- Elle Woods
Legally Blonde is, in this author’s estimation, one of the greatest pieces of late-twentieth century commercial US art.
To be clear, this is a group of films that includes say, Blade Runner, Dazed and Confused (in the way that Dazed and Confused is now a document of the birth of a generation’s narcissism), Apocalypse Now (because the Vietnam war, too, did not happen), and The Matrix.
Elle chooses her future, and lives it. Set aside for a second the central (and certainly initial) motivation for this being the pursuit of some preppy dude (pretty much the opposite of Organic). She sets herself a deceptively simple goal of getting into Harvard. She then marshals reality to achieve this goal, all her pink resources and professional camera crews combine to produce her televisual ‘letter of application’. And there Elle is, bikini shiny, imploring he on the other side of the screen to please oh please, let her live a productive, whole, successful life. And they do. And she does. Consider this.
To a generation of women screened terribly as applicants for some beauty pageant that never happens, forcibly coiffed and ready to dance, Elle is a conceivable way out. They can relate. They know they’ve been screened, and increasingly they don’t give a fuck.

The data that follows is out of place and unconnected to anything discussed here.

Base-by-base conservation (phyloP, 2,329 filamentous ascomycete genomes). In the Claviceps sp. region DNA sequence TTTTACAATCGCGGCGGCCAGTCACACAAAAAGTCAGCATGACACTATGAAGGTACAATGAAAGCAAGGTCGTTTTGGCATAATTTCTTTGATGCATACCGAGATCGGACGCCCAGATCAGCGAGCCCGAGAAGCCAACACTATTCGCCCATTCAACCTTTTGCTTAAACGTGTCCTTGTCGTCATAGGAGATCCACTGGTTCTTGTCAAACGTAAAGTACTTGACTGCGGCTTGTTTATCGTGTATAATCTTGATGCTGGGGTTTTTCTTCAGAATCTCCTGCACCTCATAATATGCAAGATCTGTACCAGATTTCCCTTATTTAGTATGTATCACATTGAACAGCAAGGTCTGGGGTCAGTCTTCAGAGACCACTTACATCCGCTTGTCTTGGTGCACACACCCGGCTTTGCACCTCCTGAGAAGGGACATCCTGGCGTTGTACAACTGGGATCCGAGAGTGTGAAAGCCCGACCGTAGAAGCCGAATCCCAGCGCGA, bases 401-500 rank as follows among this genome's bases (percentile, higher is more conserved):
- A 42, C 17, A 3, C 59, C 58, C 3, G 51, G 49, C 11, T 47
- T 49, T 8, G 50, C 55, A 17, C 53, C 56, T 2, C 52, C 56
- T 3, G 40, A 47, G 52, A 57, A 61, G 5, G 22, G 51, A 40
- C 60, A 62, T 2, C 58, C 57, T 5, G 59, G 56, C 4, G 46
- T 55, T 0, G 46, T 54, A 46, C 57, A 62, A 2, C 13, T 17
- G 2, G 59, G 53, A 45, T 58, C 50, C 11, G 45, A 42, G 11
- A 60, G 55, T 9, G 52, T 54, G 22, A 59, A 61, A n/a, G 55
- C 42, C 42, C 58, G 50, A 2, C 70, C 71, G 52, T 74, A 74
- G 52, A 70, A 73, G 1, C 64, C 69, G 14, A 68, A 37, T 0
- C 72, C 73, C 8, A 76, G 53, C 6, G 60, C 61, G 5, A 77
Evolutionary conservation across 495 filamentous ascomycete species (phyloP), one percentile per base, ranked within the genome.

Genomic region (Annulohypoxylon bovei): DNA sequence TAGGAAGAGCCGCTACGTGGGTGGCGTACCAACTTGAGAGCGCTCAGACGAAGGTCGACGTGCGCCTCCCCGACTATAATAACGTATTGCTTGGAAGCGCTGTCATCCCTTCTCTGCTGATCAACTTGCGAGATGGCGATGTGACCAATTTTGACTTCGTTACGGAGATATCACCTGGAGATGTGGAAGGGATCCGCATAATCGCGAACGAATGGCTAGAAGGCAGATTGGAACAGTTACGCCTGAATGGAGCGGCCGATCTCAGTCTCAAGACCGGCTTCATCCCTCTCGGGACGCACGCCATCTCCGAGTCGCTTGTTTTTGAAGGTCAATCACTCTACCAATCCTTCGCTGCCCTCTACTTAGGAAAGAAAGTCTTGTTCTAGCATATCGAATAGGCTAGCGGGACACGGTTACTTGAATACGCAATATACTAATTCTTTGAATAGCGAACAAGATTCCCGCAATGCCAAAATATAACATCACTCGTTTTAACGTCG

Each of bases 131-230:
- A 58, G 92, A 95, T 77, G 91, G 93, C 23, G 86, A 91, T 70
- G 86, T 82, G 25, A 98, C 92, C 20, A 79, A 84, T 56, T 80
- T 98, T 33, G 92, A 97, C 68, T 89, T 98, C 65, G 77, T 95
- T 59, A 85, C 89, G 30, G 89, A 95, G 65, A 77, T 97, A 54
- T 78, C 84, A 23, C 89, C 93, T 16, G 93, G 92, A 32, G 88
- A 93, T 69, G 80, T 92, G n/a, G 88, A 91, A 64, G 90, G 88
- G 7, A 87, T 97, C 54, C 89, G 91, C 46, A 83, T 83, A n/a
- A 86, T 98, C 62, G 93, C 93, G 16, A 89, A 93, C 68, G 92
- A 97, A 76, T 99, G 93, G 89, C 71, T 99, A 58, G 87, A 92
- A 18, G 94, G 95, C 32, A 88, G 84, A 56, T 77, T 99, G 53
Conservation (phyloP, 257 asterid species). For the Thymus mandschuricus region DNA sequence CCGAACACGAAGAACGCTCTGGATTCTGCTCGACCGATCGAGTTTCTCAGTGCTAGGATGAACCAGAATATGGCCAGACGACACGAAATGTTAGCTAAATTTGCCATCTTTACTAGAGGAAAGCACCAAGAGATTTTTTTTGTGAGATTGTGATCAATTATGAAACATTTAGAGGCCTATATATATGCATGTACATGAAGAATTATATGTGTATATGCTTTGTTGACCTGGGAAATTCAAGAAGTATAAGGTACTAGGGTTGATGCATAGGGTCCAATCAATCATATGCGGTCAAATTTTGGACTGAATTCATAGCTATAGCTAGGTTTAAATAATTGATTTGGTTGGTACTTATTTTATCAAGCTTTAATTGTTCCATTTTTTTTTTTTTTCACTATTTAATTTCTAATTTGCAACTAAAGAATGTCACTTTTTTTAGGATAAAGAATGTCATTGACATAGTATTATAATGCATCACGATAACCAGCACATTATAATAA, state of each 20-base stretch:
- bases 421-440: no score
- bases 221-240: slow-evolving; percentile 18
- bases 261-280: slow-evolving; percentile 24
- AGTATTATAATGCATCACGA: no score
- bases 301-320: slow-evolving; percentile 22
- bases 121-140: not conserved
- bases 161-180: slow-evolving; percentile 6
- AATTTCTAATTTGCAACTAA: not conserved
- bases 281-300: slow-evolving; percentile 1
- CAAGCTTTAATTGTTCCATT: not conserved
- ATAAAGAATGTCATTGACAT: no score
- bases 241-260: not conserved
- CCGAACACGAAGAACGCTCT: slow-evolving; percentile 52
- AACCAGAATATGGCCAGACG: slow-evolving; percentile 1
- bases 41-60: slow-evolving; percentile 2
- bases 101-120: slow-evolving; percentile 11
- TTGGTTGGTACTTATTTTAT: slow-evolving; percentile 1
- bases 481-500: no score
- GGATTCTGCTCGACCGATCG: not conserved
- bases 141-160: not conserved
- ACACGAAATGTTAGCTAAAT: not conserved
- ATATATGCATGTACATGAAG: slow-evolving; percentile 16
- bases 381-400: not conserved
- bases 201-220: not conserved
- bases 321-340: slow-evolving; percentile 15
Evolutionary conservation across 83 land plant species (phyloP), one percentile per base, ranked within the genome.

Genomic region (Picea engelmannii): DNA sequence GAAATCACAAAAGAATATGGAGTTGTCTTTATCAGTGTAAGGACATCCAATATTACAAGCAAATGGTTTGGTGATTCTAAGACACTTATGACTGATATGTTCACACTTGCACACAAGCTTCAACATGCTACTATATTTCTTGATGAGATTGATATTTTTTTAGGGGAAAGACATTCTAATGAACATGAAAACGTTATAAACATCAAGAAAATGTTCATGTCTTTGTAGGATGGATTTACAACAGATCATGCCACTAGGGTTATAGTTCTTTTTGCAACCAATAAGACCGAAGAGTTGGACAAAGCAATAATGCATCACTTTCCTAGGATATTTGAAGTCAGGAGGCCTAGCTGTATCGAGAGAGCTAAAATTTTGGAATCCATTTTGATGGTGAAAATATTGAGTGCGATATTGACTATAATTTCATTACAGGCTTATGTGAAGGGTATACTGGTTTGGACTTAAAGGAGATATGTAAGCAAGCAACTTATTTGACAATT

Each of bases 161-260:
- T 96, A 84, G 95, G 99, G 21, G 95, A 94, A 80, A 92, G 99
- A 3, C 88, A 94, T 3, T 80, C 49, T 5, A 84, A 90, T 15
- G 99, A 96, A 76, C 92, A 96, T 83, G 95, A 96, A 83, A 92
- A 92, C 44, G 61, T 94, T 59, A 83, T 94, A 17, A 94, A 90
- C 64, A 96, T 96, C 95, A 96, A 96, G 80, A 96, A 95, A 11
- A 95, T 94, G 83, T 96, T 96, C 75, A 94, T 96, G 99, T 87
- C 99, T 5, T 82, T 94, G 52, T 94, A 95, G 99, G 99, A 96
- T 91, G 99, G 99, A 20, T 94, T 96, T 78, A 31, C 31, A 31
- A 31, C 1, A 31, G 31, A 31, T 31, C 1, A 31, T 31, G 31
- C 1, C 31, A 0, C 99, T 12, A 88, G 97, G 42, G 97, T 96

She believes the world’s more dangerous games to be played out by those staffing the ‘top secret Versace think-tank’. She is, of course, not wrong. Those clothed in dead things’ fur, their pockets lined too, pulling on strings we’re all too poor to see, biding no time at all for it is theirs to own anyway. She is in this way wise, a lady tuned to signals rarely given.
This film offers us a tale of redemptive credibility. Elle, clad again in something somehow both stark and flourescent, is told by a US Senator: ‘You can’t get people to care’. Utterly unfazed, she replies, ‘Watch me’. She is brazen, bold, burning to lead the torchless in a lonely-lit trip through a dark night.
She starts the film as another stereotypic bubblegum-popping teen intent on every future, and the one she chooses, adapts to her self, would no doubt require hard work, diligence, and above all, restraint. This is the thing alien to and lacking in all accompanying pop-cult culture of the time. She furrows her brow and gets down to business, and cares little for the views of others but is full of empathy (without overempathising to the point of paralysis). And so, future chosen, standing in front of a holder of major political office (whatever that means), she has not the affront but rather the confidence to state that she’ll single-handedly wake a generation from their slumber.
Note that the prefigurate to her success was obsession.
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